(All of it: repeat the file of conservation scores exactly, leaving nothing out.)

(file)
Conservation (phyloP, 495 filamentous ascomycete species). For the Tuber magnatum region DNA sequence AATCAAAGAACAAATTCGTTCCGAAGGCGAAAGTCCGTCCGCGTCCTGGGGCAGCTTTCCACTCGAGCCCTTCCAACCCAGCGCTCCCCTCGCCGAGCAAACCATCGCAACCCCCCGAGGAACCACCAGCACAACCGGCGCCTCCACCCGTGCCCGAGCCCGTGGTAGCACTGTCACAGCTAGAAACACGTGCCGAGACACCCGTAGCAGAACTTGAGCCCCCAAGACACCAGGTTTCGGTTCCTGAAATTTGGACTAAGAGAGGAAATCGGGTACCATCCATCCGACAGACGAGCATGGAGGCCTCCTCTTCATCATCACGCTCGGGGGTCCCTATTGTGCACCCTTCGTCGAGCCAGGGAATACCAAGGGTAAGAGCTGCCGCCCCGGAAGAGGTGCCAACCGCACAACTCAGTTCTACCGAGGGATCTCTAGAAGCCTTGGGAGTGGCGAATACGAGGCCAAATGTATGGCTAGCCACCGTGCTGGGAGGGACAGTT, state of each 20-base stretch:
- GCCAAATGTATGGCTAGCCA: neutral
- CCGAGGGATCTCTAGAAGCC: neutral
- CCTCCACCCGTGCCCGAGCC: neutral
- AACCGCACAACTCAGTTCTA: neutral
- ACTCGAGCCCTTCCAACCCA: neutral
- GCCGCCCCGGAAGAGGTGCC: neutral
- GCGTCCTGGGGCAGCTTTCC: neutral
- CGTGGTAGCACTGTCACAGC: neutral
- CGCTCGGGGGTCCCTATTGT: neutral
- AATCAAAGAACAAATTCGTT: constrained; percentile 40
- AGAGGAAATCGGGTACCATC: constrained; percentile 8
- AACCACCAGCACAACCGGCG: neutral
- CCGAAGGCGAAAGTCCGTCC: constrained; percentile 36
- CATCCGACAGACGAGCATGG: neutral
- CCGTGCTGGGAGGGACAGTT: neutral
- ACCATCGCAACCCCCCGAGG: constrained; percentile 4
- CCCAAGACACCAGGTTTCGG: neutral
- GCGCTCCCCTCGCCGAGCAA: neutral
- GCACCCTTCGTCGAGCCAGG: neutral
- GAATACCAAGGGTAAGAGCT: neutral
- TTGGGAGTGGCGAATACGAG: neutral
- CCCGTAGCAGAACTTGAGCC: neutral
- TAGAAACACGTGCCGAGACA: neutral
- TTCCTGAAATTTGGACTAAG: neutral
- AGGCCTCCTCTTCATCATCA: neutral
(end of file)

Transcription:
Conservation (phyloP, 495 filamentous ascomycete species). For the Tuber magnatum region DNA sequence AATCAAAGAACAAATTCGTTCCGAAGGCGAAAGTCCGTCCGCGTCCTGGGGCAGCTTTCCACTCGAGCCCTTCCAACCCAGCGCTCCCCTCGCCGAGCAAACCATCGCAACCCCCCGAGGAACCACCAGCACAACCGGCGCCTCCACCCGTGCCCGAGCCCGTGGTAGCACTGTCACAGCTAGAAACACGTGCCGAGACACCCGTAGCAGAACTTGAGCCCCCAAGACACCAGGTTTCGGTTCCTGAAATTTGGACTAAGAGAGGAAATCGGGTACCATCCATCCGACAGACGAGCATGGAGGCCTCCTCTTCATCATCACGCTCGGGGGTCCCTATTGTGCACCCTTCGTCGAGCCAGGGAATACCAAGGGTAAGAGCTGCCGCCCCGGAAGAGGTGCCAACCGCACAACTCAGTTCTACCGAGGGATCTCTAGAAGCCTTGGGAGTGGCGAATACGAGGCCAAATGTATGGCTAGCCACCGTGCTGGGAGGGACAGTT, state of each 20-base stretch:
- GCCAAATGTATGGCTAGCCA: neutral
- CCGAGGGATCTCTAGAAGCC: neutral
- CCTCCACCCGTGCCCGAGCC: neutral
- AACCGCACAACTCAGTTCTA: neutral
- ACTCGAGCCCTTCCAACCCA: neutral
- GCCGCCCCGGAAGAGGTGCC: neutral
- GCGTCCTGGGGCAGCTTTCC: neutral
- CGTGGTAGCACTGTCACAGC: neutral
- CGCTCGGGGGTCCCTATTGT: neutral
- AATCAAAGAACAAATTCGTT: constrained; percentile 40
- AGAGGAAATCGGGTACCATC: constrained; percentile 8
- AACCACCAGCACAACCGGCG: neutral
- CCGAAGGCGAAAGTCCGTCC: constrained; percentile 36
- CATCCGACAGACGAGCATGG: neutral
- CCGTGCTGGGAGGGACAGTT: neutral
- ACCATCGCAACCCCCCGAGG: constrained; percentile 4
- CCCAAGACACCAGGTTTCGG: neutral
- GCGCTCCCCTCGCCGAGCAA: neutral
- GCACCCTTCGTCGAGCCAGG: neutral
- GAATACCAAGGGTAAGAGCT: neutral
- TTGGGAGTGGCGAATACGAG: neutral
- CCCGTAGCAGAACTTGAGCC: neutral
- TAGAAACACGTGCCGAGACA: neutral
- TTCCTGAAATTTGGACTAAG: neutral
- AGGCCTCCTCTTCATCATCA: neutral